I did Kettering last year alone and met two guys, Simon and Chris on the Sunday. We all have a season pass this year and meet up at all the events. Once you have signed up I’d say get as much information about the event as you can. Have a look at the obstacles on the Tough Mudder website so you know what you’re in for and train accordingly. You’re going to get wet, cold, muddy and tired so get comfortable with being uncomfortable, jump in the shower fully clothed before going for a run, sit in a freezing cold bath when you get back, that kind of thing.
You don’t need any special equipment to do Tough Mudder, shorts, t-shirt, gloves and trainers will be enough to get you through.
Obviously if your event is in October you might want to wear something to keep you warmer like a windproof top and some leggings. If you find this is something you love or you do want to splash out on some new gear then I’d recommend some trail running shoes. Nothing is going to benefit you more than shoes that will give you traction and I’ve never found anything better than Inov8 Mudclaws to give you that. Lastly, remember that Tough Mudder is a great time, it’s meant to be fun, so smile!!
You do not have to be an Olympic athlete to do Tough Mudder.
You watch the videos and think ‘oh my god, I can’t do that’, well you know what, you can. Anyone can do it. You just need the will and the courage. Having ‘the fear’ is no bad thing, it’ll get you off the sofa and out training, and it’ll push you on until event day. I get asked all the time about how you should train for Tough Mudder?
Minimum standard you should be able to comfortably run 8-9 miles, you’ll get help on any obstacle but no-one will help you run, that’s down to you. Oh and you need to ready your body for jumping from height and landing safely. I’m not talking about huge heights just a few feet but it will make a difference. I’ve seen far too many people limping in the first few miles with twisted ankles and knees, ready your body for those impacts. If you have the cardio you can start looking at specific obstacles and identify where you’re going to struggle. My weakness is the Funky Monkey so I work on my grip and upper body; I focused on pull-ups to help me at the Hero Walls. I know of a woman that couldn’t swim before she signed up but faced that fear and learned, so she could do Walk the Plank. Tough Mudder is designed to be hard and put you out of your comfort zone, it’s meant to be difficult which makes it all the more rewarding when you conquer it.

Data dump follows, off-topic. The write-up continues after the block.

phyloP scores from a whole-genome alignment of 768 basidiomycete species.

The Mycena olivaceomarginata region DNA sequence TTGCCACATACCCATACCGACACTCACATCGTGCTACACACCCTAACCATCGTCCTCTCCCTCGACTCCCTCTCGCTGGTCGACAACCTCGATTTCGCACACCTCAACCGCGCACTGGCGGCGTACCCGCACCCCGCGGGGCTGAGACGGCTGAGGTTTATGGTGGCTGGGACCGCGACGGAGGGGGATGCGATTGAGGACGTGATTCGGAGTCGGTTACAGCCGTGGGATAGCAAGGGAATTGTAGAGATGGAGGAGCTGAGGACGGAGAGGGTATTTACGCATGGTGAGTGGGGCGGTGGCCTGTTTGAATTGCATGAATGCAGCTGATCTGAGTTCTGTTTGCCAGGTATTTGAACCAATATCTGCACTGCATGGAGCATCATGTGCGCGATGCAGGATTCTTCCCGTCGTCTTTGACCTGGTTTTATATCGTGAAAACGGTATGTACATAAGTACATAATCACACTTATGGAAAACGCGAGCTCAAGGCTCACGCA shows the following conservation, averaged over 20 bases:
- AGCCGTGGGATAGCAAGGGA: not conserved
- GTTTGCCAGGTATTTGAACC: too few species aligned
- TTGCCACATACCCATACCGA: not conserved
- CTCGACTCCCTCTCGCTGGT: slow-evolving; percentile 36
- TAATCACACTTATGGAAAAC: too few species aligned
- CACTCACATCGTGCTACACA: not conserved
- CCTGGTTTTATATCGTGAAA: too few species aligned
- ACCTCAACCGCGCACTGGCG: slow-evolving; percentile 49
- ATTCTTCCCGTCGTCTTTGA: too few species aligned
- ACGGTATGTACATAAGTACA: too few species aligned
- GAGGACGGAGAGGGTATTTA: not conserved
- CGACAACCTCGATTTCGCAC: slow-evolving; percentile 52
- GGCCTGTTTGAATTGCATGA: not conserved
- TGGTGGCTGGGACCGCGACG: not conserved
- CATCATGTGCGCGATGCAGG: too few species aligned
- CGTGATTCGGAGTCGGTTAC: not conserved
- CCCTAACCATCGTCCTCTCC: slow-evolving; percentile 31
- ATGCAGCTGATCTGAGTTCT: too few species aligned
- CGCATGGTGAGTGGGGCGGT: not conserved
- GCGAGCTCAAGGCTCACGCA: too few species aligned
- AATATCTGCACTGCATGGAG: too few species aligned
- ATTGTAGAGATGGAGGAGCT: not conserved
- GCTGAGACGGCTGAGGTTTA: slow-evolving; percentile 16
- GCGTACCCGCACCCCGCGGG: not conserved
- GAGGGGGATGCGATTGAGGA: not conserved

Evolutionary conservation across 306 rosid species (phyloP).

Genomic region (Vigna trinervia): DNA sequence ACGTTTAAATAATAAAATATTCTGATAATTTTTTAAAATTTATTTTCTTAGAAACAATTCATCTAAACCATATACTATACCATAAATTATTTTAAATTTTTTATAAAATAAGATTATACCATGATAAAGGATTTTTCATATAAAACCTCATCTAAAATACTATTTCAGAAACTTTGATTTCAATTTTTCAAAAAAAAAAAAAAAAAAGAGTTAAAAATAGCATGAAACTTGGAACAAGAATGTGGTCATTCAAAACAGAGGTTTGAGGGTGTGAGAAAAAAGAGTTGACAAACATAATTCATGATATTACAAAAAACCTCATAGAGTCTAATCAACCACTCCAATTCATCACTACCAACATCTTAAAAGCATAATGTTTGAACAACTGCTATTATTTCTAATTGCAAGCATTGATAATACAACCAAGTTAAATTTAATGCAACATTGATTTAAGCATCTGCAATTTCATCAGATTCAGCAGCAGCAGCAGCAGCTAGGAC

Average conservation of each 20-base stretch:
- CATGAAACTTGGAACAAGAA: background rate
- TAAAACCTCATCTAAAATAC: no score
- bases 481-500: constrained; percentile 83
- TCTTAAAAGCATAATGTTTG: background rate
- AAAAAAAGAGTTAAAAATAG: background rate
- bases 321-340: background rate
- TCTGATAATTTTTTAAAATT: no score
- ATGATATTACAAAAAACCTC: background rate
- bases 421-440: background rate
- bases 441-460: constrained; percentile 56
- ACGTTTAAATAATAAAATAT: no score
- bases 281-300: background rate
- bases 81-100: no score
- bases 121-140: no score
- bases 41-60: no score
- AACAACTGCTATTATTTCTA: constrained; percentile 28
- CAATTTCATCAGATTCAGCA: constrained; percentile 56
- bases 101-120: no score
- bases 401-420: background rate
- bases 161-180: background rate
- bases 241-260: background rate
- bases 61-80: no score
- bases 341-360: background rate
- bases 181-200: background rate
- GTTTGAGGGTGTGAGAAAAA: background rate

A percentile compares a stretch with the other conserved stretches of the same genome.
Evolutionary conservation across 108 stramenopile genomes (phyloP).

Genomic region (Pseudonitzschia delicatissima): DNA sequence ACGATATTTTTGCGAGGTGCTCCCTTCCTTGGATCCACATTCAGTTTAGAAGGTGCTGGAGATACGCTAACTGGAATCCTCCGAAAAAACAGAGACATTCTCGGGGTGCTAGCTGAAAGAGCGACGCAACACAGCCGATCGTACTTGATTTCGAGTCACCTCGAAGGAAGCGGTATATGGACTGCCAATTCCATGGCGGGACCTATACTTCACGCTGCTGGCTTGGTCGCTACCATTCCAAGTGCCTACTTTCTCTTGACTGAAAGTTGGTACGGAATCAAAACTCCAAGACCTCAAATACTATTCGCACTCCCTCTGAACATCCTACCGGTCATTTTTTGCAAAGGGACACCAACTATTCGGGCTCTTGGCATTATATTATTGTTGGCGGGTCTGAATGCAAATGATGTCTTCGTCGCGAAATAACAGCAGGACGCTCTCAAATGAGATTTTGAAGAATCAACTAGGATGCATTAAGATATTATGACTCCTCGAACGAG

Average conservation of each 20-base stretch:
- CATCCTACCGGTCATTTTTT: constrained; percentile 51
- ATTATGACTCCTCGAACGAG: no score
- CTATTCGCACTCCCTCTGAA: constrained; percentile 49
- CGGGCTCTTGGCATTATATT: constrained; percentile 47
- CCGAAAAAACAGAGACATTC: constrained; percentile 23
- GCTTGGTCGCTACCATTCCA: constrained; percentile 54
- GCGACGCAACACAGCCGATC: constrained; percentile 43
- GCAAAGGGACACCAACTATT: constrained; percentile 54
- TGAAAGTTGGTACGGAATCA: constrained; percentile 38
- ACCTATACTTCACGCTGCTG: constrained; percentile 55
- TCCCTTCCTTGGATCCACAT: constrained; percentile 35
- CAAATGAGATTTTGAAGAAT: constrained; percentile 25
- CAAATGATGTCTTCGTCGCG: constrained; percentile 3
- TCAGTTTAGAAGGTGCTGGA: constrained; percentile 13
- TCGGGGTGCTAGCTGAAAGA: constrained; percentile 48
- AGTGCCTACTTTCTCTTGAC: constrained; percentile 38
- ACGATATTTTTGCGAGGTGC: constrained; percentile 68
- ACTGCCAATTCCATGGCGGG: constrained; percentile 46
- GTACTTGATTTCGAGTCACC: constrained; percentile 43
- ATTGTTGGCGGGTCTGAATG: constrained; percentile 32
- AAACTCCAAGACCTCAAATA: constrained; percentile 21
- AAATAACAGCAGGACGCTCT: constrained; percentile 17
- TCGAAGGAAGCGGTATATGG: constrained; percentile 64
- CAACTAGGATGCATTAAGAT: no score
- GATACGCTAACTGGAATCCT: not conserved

The fitter you are and the harder you’ve trained the easier you’ll find it but you don’t need to be breaking world records before you get to the start line.
I don’t really do any specific training until Worlds Toughest Mudder where I’ll change quite a bit. I’ll up my mileage on runs and I’ll wear a backpack full of bricks too. I’ll enter a number of 24hr races throughout the year to get used to going for that long and I’ll put in some overnight hikes in freezing conditions to ready myself for the cold.
My gym sessions will become more intense and I’ll clean up my diet cutting out booze for at least 6 weeks before the day. I’ll use races close to the event as prep. At the last Tough Mudder I ran we did two laps on the Saturday and another on the Sunday. At the Tough Mudder in October I’ll be looking to complete three on the Saturday and two on Sunday, I might even try to stay awake through the night in-between. World’s is as much a state of mind as anything, fitness will only get you part of the way. I’m entered with The Lords of Coventry again this year and we’re determined to go one better than we did last year where we finished 2nd. The competition is going to be fierce this year though so we need to be in peak condition, I’ve no doubt strengthandperformance.co.uk will help me get there.